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This article examines the ways in which Hamilton: An American Musical can be read less as a historical account and more as a prediction of a future immigrant, who is called upon to (re)define US nationhood. Keeping with the tempo of the musical as well as the broader issues of time, space, and identity it attempts to address, this article is presented as a dialogical rap. The co-authors’ discussion frames Hamilton as an example of the power of unplottable, time-arresting immigrant bodies, to whom the colonial imposition of linear history does not apply. From this framework, the authors’ conversation shifts to critiques of racialized tropes running through the production as well as the inaccessibility of theatre tickets. The goal of this dialogical analysis is to invite further debate about the kinds of immigrant time/space travel that make visible questions of agency, representation, and access.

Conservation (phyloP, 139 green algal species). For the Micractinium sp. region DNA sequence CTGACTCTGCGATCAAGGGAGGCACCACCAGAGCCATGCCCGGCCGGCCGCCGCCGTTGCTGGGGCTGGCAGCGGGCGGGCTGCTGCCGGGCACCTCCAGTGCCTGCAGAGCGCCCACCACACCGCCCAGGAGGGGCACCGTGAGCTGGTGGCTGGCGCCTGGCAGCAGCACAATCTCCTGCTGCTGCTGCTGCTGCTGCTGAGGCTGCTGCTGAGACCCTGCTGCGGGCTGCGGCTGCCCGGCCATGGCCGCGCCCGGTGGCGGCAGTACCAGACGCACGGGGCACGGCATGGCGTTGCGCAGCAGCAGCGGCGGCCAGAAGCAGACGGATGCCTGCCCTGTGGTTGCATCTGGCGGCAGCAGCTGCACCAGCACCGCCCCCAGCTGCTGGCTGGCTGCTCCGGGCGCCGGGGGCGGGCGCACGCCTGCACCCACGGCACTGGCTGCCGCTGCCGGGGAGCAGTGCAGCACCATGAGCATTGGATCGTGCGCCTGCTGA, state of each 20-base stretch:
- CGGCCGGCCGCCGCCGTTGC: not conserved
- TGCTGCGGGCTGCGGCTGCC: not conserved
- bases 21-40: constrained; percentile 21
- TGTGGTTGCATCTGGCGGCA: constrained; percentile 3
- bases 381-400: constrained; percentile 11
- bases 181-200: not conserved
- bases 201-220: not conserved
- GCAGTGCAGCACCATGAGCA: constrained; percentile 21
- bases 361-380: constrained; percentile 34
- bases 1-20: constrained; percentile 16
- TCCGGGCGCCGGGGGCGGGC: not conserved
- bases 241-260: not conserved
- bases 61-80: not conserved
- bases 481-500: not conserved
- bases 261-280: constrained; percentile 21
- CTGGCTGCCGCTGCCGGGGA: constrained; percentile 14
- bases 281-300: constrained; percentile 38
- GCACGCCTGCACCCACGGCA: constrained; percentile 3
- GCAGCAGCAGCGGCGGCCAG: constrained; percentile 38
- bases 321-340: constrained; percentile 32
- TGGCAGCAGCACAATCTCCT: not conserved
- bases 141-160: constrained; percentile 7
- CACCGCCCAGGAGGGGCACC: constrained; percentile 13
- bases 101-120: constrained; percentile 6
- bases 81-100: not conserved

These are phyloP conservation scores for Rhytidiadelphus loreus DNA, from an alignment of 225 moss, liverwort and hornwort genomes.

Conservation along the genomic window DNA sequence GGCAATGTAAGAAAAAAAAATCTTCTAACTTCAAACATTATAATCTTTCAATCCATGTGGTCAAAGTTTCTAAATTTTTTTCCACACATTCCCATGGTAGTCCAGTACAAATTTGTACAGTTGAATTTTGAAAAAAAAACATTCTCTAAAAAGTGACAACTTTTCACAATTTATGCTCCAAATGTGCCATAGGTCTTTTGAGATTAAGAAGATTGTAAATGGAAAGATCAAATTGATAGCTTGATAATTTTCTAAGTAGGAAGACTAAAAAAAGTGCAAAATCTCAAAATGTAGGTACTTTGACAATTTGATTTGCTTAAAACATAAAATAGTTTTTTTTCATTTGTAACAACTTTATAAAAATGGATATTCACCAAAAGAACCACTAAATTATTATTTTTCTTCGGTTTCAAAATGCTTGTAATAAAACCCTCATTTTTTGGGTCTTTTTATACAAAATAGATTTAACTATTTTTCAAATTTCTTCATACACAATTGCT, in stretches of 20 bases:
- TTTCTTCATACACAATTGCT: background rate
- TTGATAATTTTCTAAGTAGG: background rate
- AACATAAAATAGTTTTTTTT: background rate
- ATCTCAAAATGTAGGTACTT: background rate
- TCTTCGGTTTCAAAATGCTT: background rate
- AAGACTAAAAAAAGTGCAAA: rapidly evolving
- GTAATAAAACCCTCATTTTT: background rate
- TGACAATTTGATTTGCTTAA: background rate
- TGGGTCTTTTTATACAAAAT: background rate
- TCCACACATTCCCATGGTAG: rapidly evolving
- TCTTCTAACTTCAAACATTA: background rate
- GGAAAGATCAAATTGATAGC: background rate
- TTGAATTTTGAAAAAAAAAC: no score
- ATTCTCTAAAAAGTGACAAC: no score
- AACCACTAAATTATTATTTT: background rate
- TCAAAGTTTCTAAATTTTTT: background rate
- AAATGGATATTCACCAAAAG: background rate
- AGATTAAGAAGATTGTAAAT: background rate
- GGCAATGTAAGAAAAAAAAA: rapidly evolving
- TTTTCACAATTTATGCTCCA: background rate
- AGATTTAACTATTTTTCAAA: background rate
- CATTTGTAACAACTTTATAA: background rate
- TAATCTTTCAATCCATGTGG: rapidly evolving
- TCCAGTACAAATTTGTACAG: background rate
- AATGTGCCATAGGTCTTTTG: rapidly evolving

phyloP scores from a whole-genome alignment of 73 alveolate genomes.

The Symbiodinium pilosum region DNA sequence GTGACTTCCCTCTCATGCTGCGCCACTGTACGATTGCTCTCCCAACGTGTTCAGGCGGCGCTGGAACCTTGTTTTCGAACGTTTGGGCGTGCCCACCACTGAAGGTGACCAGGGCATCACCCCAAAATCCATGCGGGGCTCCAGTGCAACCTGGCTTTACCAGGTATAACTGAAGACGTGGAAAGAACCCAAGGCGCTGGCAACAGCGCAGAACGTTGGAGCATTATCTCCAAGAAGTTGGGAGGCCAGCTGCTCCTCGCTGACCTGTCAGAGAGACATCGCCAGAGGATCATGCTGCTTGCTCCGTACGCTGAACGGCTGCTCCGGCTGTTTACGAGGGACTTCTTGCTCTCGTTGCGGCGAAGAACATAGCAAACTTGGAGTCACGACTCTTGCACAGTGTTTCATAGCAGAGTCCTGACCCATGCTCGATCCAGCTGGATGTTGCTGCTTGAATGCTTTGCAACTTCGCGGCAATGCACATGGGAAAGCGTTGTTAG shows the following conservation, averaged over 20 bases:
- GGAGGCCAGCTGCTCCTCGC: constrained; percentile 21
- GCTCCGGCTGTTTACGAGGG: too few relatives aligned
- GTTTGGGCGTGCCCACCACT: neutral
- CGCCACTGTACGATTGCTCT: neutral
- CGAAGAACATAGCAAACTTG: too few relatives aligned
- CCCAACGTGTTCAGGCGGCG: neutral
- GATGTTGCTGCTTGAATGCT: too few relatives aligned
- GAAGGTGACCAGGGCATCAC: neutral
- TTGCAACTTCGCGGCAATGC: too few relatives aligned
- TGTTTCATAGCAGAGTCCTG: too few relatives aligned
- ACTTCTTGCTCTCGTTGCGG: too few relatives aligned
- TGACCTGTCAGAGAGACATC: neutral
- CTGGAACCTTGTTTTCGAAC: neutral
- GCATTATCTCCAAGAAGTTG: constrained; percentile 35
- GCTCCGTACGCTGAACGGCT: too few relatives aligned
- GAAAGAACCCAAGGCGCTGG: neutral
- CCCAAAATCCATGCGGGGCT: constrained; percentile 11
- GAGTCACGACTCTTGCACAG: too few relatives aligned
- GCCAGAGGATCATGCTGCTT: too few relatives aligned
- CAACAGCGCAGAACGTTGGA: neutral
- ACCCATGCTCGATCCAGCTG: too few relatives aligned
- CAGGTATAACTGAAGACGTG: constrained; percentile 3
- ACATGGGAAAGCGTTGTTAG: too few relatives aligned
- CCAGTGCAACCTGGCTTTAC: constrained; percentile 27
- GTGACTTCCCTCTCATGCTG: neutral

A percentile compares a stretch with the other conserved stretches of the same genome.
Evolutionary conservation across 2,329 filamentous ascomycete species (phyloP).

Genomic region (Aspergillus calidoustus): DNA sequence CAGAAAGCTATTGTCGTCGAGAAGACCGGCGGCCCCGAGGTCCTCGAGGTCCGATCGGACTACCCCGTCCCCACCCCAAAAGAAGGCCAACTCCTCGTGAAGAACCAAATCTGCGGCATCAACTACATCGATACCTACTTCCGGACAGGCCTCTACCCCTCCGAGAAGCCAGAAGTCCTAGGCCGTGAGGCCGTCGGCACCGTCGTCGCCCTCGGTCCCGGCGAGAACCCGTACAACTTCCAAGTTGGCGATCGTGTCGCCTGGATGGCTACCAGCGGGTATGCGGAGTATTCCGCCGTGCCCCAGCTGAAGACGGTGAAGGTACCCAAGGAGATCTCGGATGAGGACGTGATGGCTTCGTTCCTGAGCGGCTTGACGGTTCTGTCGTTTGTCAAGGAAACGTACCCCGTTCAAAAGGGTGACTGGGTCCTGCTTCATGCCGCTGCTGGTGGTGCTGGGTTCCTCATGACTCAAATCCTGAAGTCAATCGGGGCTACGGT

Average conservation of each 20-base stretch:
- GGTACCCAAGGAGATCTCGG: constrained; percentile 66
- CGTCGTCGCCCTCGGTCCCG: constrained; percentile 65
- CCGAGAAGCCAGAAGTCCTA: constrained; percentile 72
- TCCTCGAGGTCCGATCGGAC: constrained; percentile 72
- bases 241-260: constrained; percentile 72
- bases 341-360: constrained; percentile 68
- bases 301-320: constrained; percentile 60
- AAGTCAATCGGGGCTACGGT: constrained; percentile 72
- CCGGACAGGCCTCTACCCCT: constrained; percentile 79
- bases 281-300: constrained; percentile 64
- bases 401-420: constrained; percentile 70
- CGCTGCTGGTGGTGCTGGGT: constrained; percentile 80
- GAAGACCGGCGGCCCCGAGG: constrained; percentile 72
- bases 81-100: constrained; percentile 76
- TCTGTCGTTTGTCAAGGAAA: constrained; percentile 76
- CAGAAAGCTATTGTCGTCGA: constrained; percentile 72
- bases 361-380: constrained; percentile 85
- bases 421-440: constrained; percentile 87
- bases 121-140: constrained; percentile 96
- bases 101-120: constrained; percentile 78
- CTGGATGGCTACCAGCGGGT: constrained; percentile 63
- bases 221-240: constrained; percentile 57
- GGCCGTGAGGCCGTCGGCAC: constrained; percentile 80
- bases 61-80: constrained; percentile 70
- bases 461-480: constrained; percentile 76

This is the accepted manuscript of an article originally published in Changing English: Studies in Culture and Education, available at



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